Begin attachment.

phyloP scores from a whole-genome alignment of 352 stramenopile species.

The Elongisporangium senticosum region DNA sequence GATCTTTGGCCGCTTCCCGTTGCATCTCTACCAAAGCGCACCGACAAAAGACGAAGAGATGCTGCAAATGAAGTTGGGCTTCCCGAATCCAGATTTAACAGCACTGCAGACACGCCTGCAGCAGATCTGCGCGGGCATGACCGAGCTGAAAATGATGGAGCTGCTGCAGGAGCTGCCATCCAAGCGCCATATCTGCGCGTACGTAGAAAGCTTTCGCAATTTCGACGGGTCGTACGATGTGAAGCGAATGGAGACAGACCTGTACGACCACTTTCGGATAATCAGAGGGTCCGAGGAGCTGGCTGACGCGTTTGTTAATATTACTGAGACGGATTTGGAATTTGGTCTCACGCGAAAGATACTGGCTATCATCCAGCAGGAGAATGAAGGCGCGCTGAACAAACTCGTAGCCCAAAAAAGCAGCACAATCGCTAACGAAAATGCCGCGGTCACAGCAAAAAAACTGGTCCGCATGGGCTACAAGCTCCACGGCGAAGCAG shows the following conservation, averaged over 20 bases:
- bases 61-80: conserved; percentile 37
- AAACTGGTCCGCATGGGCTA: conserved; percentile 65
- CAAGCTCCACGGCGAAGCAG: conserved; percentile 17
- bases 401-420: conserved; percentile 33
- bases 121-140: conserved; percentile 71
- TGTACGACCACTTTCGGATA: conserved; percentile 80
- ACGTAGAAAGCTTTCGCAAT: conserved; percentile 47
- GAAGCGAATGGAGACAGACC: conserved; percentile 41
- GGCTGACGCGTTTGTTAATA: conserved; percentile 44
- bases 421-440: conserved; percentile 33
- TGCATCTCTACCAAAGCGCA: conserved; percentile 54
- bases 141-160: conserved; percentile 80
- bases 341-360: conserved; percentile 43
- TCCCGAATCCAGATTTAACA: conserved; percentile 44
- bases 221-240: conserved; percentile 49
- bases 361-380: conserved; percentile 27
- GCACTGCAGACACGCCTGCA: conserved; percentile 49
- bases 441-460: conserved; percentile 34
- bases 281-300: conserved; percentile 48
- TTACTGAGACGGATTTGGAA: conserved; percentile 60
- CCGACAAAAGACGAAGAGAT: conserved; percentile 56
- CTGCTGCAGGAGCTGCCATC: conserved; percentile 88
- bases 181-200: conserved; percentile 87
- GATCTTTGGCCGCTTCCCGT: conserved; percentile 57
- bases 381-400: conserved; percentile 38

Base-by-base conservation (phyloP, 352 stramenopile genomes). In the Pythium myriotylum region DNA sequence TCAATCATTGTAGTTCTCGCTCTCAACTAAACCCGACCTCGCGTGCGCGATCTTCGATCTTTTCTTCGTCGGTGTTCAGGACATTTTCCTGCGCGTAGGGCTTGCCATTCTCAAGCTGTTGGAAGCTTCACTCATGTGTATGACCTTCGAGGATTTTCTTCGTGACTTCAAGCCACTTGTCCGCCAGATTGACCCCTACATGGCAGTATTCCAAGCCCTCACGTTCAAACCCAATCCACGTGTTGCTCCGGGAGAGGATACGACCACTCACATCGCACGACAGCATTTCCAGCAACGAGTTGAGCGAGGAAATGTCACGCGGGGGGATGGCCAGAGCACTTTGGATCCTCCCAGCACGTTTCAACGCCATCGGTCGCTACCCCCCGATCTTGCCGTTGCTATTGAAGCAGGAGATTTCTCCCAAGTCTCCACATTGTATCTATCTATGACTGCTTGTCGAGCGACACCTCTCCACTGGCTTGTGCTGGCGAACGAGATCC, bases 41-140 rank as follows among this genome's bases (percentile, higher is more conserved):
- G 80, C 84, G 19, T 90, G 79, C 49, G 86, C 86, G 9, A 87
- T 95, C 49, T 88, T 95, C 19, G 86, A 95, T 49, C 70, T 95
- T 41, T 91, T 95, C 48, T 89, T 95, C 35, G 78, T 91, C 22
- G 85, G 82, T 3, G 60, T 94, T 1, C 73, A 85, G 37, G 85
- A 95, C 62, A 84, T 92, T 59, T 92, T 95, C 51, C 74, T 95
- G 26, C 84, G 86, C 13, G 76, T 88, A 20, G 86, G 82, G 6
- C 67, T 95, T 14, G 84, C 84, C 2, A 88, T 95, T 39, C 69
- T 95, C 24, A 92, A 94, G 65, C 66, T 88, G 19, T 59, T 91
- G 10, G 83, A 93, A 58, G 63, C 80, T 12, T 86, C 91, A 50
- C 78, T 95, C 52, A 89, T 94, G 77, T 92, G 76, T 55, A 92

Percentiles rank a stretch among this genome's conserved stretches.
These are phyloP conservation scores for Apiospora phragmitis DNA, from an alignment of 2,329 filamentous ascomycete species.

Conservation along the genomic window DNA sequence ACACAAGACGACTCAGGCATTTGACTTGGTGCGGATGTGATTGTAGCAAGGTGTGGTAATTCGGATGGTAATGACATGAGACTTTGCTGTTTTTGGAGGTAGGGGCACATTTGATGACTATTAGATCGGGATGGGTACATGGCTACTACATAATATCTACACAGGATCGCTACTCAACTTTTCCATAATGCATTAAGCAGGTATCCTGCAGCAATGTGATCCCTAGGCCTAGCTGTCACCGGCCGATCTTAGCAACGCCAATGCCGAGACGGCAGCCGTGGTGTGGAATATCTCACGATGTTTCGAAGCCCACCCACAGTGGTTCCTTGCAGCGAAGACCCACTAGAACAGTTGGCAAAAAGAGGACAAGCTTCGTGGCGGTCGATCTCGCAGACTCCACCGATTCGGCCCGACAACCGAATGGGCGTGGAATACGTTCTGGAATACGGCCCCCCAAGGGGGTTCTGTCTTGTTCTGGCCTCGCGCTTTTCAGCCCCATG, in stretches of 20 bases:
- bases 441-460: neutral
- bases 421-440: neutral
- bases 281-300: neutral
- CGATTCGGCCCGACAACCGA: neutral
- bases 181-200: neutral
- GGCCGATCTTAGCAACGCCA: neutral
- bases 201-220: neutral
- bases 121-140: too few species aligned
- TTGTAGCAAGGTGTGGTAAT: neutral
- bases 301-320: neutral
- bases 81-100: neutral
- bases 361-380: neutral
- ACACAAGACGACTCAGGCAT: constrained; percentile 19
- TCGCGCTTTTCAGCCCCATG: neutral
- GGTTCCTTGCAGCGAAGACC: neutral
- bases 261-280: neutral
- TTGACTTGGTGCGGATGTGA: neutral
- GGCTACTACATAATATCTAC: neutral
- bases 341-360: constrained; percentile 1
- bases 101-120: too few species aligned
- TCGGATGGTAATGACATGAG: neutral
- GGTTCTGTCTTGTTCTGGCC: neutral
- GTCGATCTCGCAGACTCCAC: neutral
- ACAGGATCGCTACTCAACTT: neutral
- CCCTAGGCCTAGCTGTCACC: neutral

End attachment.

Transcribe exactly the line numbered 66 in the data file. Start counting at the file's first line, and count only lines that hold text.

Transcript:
- CCCTAGGCCTAGCTGTCACC: neutral